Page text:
- Two men seriously hurt in crash near Fruitland (9/21/16)3
- Driver charged with manslaughter in crash that killed 2 (9/27/16)
- Perryville man arrested for alleged patronizing prostitution, harassment (9/23/16)6
- Video and evidence largely confirm trooper's claims in April traffic stop shooting (9/23/16)9
- Cape man may lose eye after shovel beating, police say (9/25/16)2
- Funeral procession of former Cape Girardeau police chief Henry H. Gerecke (9/22/16)17
- Cape man accused of attacking pregnant girlfriend (9/22/16)
- Planning, design puts renovations of H-H building into hotel on hold (9/26/16)5
- Show Me Center upgrades may allow facility to draw more elaborate shows (9/21/16)17
- Woman accused of pushing Wal-Mart employee after theft (9/27/16)
The drama and emotional highs and lows involving 200 performers in a production of the popular Broadway musical "Annie" have affected a large segment of the Cape Girardeau community in recent weeks, as described in a three-part series of stories by staff writer Callie Clark Miller. Such an undertaking would be overwhelming for any theater group anywhere in America. The fact that this production rests on the shoulders -- and vocal cords -- of junior high school students makes it truly remarkable.
Those who saw the opening performance Thursday night or have heard samples performed by the talented students have been impressed. In addition to their own talent, the students have had their theatrical skills honed by a man whose devotion to performing youngsters is now legendary: Mike Dumey, the Central Junior High School teacher who has made junior-high musicals a must-see annual event.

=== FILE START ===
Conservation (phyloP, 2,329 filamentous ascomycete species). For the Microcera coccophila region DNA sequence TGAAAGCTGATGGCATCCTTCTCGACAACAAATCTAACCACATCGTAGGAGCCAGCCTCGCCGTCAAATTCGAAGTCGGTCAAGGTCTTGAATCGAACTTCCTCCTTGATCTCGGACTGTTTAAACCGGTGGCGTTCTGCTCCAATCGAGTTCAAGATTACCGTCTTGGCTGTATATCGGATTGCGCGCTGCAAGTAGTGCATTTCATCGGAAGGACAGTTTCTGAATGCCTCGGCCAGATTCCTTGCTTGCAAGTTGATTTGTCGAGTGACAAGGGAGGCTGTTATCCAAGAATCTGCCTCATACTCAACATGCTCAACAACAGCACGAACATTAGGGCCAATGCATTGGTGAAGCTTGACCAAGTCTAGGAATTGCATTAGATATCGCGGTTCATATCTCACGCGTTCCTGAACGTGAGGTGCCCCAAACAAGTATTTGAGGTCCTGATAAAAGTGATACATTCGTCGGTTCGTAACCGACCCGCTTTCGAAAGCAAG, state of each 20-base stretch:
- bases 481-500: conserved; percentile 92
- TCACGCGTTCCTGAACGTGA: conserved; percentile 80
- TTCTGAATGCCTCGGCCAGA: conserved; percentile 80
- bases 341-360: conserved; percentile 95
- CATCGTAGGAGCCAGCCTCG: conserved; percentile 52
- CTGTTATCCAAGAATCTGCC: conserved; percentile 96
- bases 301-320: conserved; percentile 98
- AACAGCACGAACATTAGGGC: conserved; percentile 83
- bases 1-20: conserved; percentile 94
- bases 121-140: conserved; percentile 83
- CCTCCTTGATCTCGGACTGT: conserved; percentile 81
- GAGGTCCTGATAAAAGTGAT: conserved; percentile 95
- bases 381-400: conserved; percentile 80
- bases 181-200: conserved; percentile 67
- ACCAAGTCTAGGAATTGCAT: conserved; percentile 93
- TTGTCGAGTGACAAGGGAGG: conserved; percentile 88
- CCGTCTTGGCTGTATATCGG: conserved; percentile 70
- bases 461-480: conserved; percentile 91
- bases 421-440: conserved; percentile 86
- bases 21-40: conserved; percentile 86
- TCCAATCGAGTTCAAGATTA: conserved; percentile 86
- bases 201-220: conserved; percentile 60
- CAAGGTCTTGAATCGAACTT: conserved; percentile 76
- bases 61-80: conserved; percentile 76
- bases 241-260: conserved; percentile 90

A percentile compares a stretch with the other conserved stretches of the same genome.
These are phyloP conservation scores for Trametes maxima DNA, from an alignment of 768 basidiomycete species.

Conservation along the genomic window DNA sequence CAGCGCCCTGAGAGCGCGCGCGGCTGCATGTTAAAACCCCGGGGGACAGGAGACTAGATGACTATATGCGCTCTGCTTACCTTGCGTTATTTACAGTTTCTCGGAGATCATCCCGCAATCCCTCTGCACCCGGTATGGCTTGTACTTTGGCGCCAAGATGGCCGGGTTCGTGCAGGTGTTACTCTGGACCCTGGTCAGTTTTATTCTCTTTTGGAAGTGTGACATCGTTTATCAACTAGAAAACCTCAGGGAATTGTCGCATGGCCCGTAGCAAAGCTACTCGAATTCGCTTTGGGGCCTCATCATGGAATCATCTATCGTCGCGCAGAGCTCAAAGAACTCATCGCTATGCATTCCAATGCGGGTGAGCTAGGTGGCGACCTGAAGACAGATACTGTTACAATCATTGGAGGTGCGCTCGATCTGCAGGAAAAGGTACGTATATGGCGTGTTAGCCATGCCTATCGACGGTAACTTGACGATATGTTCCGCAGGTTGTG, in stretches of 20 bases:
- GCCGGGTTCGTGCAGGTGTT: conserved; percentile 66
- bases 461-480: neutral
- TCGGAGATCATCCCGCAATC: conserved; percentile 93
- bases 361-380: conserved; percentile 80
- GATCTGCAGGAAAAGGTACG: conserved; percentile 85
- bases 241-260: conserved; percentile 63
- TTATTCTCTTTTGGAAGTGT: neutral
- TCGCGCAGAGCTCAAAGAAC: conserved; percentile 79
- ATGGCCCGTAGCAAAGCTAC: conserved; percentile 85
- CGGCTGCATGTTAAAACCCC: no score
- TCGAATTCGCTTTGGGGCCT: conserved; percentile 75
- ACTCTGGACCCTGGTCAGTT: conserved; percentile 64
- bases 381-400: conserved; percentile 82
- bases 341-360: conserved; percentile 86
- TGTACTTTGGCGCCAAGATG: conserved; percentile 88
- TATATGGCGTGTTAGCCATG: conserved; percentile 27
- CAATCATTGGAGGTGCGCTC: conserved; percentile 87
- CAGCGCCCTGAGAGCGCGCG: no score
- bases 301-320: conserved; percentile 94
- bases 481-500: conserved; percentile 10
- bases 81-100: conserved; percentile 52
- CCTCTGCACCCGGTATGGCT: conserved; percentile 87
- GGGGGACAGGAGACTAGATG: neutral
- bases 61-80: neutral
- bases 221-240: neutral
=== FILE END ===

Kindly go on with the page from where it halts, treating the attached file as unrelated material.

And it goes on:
In addition to all those young performers, Dumey oversees volunteers who build sets and make costumes. He gets former students to return for a benefit performance of popular show tunes to raise the $10,000 needed to stage a first-rate musical.
Hundreds of young students have been touched by Dumey's magic. They have been inspired. They have learned valuable life lessons. They have developed a sense of maturity at a difficult age. They have wowed thousands of fans.
The final performance of "Annie" is scheduled for 7 p.m. at the junior-high auditorium. Those fortunate to have tickets will, once again, leave shaking their heads in amazement and humming some of the familiar tunes.
For Mike Dumey and his students, it will add another success to their string of winning productions. Thank you, Mr. Dumey. And thank you, cast of "Annie."